Chaotic (Ruthless Asylum #2) - K.L. Savage


Here’s to Gin and Tonic, Dos Equis, Bees Knees, and Moscato for getting us into this chaotic mindset. They are the real heroes here.

To Zain and Chloe,

May you find peace in the madness.

Six years old

I don’t like the dark. It’s scary. I don’t like that I can’t see, but Daddy says it’s the only way for me to learn from my mistakes. I have to sit here and think about what I’ve done.

But I really need to go pee.

I’m not allowed to use the restroom until he comes to get me, and if I do, he spanks me. Then, he makes me start the time in the dark all over again.

It’s cold too. He makes me sit in my underwear on the cement floor with some type of ankle bracelet attached to my leg. There’s a big, long chain that jingles when I pull on it, but it always tugs tight since it’s attached to the wall.

My tummy growls, reminding me that I haven’t had anything to eat since yesterday. Daddy said I have to earn my food and not eating everything on my plate means I don’t appreciate the food I am given. It’s another reason why I’m down here, but I can’t help it. Sometimes, I go so long without eating, and then when I finally have a chance to eat, I get full so easy.

Mommy cries when that happens, and Daddy gets so mad at me. He always slams his fist on the table, making the dishes shake. A couple of times, he’s grabbed my plate and thrown it across the room. The food flies off it, and the plate shatters when it hits the wall.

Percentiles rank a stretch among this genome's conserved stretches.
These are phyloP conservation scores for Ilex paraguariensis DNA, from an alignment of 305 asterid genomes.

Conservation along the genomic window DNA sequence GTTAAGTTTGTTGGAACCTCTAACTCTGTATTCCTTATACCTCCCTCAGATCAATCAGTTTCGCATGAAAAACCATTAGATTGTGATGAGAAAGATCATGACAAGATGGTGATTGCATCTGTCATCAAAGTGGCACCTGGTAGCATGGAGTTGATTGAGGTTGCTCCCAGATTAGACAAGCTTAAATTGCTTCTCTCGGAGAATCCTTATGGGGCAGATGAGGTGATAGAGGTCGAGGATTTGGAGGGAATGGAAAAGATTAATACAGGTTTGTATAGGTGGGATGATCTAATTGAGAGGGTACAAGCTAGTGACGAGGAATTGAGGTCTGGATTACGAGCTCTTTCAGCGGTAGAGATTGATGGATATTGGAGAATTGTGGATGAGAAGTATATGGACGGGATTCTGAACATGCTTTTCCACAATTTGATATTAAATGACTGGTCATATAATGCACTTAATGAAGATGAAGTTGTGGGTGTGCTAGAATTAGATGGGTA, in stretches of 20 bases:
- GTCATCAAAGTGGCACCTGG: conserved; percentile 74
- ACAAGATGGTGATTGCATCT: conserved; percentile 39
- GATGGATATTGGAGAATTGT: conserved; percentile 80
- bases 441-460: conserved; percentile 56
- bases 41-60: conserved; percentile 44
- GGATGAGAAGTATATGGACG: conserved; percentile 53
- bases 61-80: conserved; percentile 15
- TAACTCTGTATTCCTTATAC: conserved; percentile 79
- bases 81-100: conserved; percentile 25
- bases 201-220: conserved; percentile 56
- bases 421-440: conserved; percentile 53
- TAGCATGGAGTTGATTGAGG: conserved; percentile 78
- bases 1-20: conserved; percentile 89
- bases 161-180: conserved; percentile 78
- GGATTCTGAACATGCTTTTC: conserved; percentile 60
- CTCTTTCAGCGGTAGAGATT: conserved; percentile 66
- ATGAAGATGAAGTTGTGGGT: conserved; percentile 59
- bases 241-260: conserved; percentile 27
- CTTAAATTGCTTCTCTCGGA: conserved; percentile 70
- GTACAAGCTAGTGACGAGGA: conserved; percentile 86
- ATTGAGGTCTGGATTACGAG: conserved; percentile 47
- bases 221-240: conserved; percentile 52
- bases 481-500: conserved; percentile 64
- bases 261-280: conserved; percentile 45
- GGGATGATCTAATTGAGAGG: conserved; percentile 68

Next, he always grabs me by my arm and throws me down the basement steps. He’ll run down them, his boots pounding like a stampede of animals, kind of like the zebras on animal planet when they run from the lions.

Mommy and Daddy say this is the way life is. It’s the only way to learn. He says the world isn’t kind, so there is no need to pretend kindness exists. I feel bad for people. If this is how everyone lives, what’s the point? It sucks.

I’m not allowed to say that word—sucks.

But… Mommy and Daddy aren’t here, so I’m going to say it. “Sucks,” I whisper, and the word echoes into the dark. My voice is the only thing that answers back. “Sucks,” I repeat, my voice cracking from my throat being dry.

“It does suck.”

I gasp as I look around for the voice. It sounds a lot like mine. “Hello? Is someone there?” I remember to keep my voice low so Daddy can’t hear me upstairs. I scoot across the floor, my undies snagging on the bumpy floor. My back hits the wall, and I whimper when the brick scratches along my back. I wrap my arms around my knees and pull them to my chest.

“You don’t have to be afraid. We can be friends.”

I snap my head to the left, then the right, but I still can’t see anything. I place my chin on my left knee and squeeze my eyes shut. “No one is there. No one is there. No one is there,” I say again and again.

This is why I don’t like the dark. The things I’m scared of most come out to play. I don’t want to play with her. I don’t know her. She comes at the worst times. It’s always when I’m in the dark or I’m crying. She scares me.

For about a year she’s been coming around.

I never see her, though. She doesn’t like to be seen.

“I don’t know you.”

“Yes, you do. I’m here for you when no one else is. I’m your best friend,” she says.

I sniffle and rub my cheek against my knee. “Really?”

“Really, really.”

“What’s… what’s your name?” I ask between swallows of air. I’ve never asked her before because I’ve always been so scared. I don’t know where she came from. It’s like she just appeared one day.

“My name is Jessica.”

“Are you an imaginary friend?” I ask, hopeful.

“Yes! I’m just like an imaginary friend. You won’t ever have to be alone again,” she promises.

I fall silent, thinking about all the times I’ve been alone. I stare up the staircase and see the tiniest amount of light coming from the crack under the door. “I hate it here, Jessica. I hate Mommy. I hate Daddy. I want to leave.” I begin to cry, and I have to go to the restroom so bad,